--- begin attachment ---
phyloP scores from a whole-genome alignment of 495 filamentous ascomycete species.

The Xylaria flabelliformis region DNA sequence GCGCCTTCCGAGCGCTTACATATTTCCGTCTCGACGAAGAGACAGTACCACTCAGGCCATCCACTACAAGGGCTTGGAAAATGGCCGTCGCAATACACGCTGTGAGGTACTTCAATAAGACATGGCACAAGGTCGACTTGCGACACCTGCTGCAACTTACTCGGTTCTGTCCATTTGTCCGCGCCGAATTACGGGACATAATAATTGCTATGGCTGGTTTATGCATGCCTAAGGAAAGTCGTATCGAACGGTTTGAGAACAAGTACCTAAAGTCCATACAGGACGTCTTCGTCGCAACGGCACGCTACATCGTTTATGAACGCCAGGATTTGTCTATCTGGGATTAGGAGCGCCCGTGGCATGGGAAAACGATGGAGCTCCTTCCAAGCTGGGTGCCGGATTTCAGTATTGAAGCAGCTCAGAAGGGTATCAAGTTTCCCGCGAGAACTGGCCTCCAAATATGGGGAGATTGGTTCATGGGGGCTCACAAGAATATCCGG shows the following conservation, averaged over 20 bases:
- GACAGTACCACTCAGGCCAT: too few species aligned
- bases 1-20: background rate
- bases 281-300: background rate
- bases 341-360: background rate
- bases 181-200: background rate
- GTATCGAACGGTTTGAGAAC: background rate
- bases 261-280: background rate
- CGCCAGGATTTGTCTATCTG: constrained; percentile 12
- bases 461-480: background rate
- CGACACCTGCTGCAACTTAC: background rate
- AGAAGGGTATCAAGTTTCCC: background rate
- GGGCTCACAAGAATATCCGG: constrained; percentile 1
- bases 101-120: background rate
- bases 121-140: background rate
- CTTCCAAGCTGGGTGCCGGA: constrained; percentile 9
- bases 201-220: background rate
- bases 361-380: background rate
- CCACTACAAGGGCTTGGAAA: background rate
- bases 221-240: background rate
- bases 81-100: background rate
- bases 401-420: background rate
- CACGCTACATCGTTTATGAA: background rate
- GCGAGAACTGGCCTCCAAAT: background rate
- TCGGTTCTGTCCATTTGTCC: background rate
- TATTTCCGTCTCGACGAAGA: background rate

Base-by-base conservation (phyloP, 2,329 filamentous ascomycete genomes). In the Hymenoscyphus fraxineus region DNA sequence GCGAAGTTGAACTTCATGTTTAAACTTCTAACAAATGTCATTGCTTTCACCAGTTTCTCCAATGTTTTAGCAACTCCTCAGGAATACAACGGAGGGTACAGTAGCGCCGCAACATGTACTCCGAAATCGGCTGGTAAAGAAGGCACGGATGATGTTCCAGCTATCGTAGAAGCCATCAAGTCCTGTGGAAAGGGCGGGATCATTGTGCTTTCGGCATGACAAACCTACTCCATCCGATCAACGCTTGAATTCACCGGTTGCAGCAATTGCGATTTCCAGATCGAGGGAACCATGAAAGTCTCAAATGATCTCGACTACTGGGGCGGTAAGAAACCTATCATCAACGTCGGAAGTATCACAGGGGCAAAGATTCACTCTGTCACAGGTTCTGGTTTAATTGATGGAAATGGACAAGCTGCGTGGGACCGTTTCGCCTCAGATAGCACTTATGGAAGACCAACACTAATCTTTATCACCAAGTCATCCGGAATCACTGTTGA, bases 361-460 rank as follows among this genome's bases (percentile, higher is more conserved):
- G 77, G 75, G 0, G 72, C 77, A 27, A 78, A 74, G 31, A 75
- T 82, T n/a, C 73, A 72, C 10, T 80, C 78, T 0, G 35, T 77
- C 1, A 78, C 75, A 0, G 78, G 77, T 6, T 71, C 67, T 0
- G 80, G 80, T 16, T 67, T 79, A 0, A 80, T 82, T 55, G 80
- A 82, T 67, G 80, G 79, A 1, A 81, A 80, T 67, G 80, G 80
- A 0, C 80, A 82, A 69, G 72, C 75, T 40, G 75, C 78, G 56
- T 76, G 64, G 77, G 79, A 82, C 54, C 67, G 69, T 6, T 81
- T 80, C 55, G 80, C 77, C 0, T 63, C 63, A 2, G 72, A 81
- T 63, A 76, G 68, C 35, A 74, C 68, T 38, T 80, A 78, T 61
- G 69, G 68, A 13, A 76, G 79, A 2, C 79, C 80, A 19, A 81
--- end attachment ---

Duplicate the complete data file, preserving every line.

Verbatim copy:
phyloP scores from a whole-genome alignment of 495 filamentous ascomycete species.

The Xylaria flabelliformis region DNA sequence GCGCCTTCCGAGCGCTTACATATTTCCGTCTCGACGAAGAGACAGTACCACTCAGGCCATCCACTACAAGGGCTTGGAAAATGGCCGTCGCAATACACGCTGTGAGGTACTTCAATAAGACATGGCACAAGGTCGACTTGCGACACCTGCTGCAACTTACTCGGTTCTGTCCATTTGTCCGCGCCGAATTACGGGACATAATAATTGCTATGGCTGGTTTATGCATGCCTAAGGAAAGTCGTATCGAACGGTTTGAGAACAAGTACCTAAAGTCCATACAGGACGTCTTCGTCGCAACGGCACGCTACATCGTTTATGAACGCCAGGATTTGTCTATCTGGGATTAGGAGCGCCCGTGGCATGGGAAAACGATGGAGCTCCTTCCAAGCTGGGTGCCGGATTTCAGTATTGAAGCAGCTCAGAAGGGTATCAAGTTTCCCGCGAGAACTGGCCTCCAAATATGGGGAGATTGGTTCATGGGGGCTCACAAGAATATCCGG shows the following conservation, averaged over 20 bases:
- GACAGTACCACTCAGGCCAT: too few species aligned
- bases 1-20: background rate
- bases 281-300: background rate
- bases 341-360: background rate
- bases 181-200: background rate
- GTATCGAACGGTTTGAGAAC: background rate
- bases 261-280: background rate
- CGCCAGGATTTGTCTATCTG: constrained; percentile 12
- bases 461-480: background rate
- CGACACCTGCTGCAACTTAC: background rate
- AGAAGGGTATCAAGTTTCCC: background rate
- GGGCTCACAAGAATATCCGG: constrained; percentile 1
- bases 101-120: background rate
- bases 121-140: background rate
- CTTCCAAGCTGGGTGCCGGA: constrained; percentile 9
- bases 201-220: background rate
- bases 361-380: background rate
- CCACTACAAGGGCTTGGAAA: background rate
- bases 221-240: background rate
- bases 81-100: background rate
- bases 401-420: background rate
- CACGCTACATCGTTTATGAA: background rate
- GCGAGAACTGGCCTCCAAAT: background rate
- TCGGTTCTGTCCATTTGTCC: background rate
- TATTTCCGTCTCGACGAAGA: background rate

Base-by-base conservation (phyloP, 2,329 filamentous ascomycete genomes). In the Hymenoscyphus fraxineus region DNA sequence GCGAAGTTGAACTTCATGTTTAAACTTCTAACAAATGTCATTGCTTTCACCAGTTTCTCCAATGTTTTAGCAACTCCTCAGGAATACAACGGAGGGTACAGTAGCGCCGCAACATGTACTCCGAAATCGGCTGGTAAAGAAGGCACGGATGATGTTCCAGCTATCGTAGAAGCCATCAAGTCCTGTGGAAAGGGCGGGATCATTGTGCTTTCGGCATGACAAACCTACTCCATCCGATCAACGCTTGAATTCACCGGTTGCAGCAATTGCGATTTCCAGATCGAGGGAACCATGAAAGTCTCAAATGATCTCGACTACTGGGGCGGTAAGAAACCTATCATCAACGTCGGAAGTATCACAGGGGCAAAGATTCACTCTGTCACAGGTTCTGGTTTAATTGATGGAAATGGACAAGCTGCGTGGGACCGTTTCGCCTCAGATAGCACTTATGGAAGACCAACACTAATCTTTATCACCAAGTCATCCGGAATCACTGTTGA, bases 361-460 rank as follows among this genome's bases (percentile, higher is more conserved):
- G 77, G 75, G 0, G 72, C 77, A 27, A 78, A 74, G 31, A 75
- T 82, T n/a, C 73, A 72, C 10, T 80, C 78, T 0, G 35, T 77
- C 1, A 78, C 75, A 0, G 78, G 77, T 6, T 71, C 67, T 0
- G 80, G 80, T 16, T 67, T 79, A 0, A 80, T 82, T 55, G 80
- A 82, T 67, G 80, G 79, A 1, A 81, A 80, T 67, G 80, G 80
- A 0, C 80, A 82, A 69, G 72, C 75, T 40, G 75, C 78, G 56
- T 76, G 64, G 77, G 79, A 82, C 54, C 67, G 69, T 6, T 81
- T 80, C 55, G 80, C 77, C 0, T 63, C 63, A 2, G 72, A 81
- T 63, A 76, G 68, C 35, A 74, C 68, T 38, T 80, A 78, T 61
- G 69, G 68, A 13, A 76, G 79, A 2, C 79, C 80, A 19, A 81